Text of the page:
Tiring of the same three Kuna families and the steady flow of surly, smelly, and entirely too sober hippies, we moved southwest to the Tupsuit Islands. These islands lie within a protected bay, surrounded on three sides by the mainland. The tiny village receives fewer visitors and has preserved a more traditional way of life than the tourist-oriented islands with airplane service. Whether it was to enjoy our music from a distance or just to stare at the silly gringos, dugout canoes full of Kuna children would loiter near our boat for hours on end. On Friday, a local Kuna rowed us in his dugout canoe, called an uli, a couple of miles across the bay and down a scenic river. A friendly Kuna man, Justino, had just finished building a new uli on the mainland and enlisted our help in carrying the roughly 15-foot, 500-pound uli a few miles through the woods to the river. The cutting down of a tree and the hollowing out of the uli took Justino two weeks to complete with the assistance of his brother-in-law. After a rigorous 30 minute hike through lush forest surrounded by bucolic hills, we arrived at our destination to find that the 20 or so friends that were supposed to help had not arrived. Apparently, they had attended a celebration on a neighboring island on Thursday night and consumed too much chicha, which is a mix of corn, sugar, and coffee that ferments to become a popular Kuna alcoholic beverage. Admitting defeat, we trudged back through the woods and paddled back to our boat. In the next few days, we plan to depart the San Blas Islands and head west towards the eastern entrance of the Panama Canal. Likely, we will stop along the way, in an attempt to delay our transit to the Pacific Ocean, since typhoon season continues there until March.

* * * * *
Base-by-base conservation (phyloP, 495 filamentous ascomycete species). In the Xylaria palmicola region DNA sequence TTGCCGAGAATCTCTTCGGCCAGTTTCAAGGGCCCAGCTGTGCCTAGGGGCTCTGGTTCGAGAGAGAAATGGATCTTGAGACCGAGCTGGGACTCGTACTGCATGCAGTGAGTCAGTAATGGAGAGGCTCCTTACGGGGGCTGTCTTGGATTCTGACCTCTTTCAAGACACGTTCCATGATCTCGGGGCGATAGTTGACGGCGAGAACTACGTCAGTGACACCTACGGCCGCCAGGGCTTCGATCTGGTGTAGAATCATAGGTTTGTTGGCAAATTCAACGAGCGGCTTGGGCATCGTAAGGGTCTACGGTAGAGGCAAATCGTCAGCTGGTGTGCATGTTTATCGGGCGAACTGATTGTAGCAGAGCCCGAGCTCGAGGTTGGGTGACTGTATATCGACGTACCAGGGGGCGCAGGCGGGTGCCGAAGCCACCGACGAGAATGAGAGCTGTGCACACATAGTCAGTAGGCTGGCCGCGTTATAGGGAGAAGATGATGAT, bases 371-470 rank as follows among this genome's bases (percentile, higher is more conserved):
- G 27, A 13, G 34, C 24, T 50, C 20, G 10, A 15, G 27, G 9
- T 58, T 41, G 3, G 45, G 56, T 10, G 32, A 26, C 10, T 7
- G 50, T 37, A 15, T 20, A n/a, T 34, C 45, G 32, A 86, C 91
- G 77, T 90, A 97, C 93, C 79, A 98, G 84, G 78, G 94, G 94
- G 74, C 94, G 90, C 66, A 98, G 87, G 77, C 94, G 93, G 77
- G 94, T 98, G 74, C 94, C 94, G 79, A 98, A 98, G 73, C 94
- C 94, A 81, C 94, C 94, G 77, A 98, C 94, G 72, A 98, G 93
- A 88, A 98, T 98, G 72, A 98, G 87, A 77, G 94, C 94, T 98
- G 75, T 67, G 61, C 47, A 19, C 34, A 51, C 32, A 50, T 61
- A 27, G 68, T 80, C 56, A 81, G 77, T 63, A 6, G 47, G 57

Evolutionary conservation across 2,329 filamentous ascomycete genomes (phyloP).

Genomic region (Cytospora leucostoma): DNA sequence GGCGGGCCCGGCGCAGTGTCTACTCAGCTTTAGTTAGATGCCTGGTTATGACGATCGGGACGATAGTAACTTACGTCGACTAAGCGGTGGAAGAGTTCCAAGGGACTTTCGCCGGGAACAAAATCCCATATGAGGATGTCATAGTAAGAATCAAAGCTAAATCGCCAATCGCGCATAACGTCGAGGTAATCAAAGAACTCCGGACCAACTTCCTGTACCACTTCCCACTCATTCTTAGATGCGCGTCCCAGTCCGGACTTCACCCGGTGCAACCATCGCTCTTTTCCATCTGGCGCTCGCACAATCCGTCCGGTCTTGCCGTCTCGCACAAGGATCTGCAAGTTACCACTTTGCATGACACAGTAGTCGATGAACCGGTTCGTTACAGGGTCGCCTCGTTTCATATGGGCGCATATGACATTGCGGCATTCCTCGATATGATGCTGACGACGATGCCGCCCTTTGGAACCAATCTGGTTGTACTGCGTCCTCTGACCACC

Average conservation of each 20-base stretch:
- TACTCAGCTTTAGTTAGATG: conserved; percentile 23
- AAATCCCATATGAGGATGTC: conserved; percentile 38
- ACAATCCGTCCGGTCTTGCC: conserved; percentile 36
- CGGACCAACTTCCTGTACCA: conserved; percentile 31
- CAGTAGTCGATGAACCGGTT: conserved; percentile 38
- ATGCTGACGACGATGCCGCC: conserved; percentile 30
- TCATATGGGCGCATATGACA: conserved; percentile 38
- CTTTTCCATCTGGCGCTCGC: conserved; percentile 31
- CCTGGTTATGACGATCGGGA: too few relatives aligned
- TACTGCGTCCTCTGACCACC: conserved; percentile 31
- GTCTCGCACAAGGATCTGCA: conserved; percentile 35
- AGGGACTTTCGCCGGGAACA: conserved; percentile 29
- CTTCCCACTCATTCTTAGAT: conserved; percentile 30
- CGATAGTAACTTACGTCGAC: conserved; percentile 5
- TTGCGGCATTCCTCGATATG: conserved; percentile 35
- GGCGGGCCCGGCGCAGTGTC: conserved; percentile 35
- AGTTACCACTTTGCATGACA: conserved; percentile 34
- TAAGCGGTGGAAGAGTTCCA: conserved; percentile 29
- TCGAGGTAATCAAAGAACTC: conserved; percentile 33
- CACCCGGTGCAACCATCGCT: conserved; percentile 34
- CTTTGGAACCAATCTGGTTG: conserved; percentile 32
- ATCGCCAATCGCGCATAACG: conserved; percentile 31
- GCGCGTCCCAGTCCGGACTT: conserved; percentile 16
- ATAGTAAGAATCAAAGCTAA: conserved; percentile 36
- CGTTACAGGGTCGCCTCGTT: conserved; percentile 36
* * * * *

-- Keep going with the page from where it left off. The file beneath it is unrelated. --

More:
Before going through the canal, I hope to repair the asymmetrical spinnaker and address a few other maintenance issues on the boat. Thus far, having Zach on board has worked well, which is a relief since a 40-foot boat can feel pretty small at times. Despite his lack of sailing expertise, he is a relatively quiet eater, which is vastly more important to me in maintaining a peaceful coexistence in close quarters. Although our personalities are very different, we share a desire to see new places, meet interesting people, and seek out memorable experiences.

This year, in lieu of watching the Super Bowl, we plan to attend a Kuna festival to celebrate a 12-year-old girls’ birthday. From what our limited Spanish allows us to gather, the girl will now be considered a woman, she will be given a name, her hair will be cut, and the hunt for an acceptable suitor will begin in earnest. We have been told that the chicha will flow freely and we are both eager to experience the festival and nervous that too much chicha might corrupt our innocence. By the time Seattle lifts their first Vince Lombardi trophy on Sunday night, one of us might have a Kuna bride, be chased out of town by a fleet of unfriendly uli’s, or both. Go Seahawks!

Leave a Reply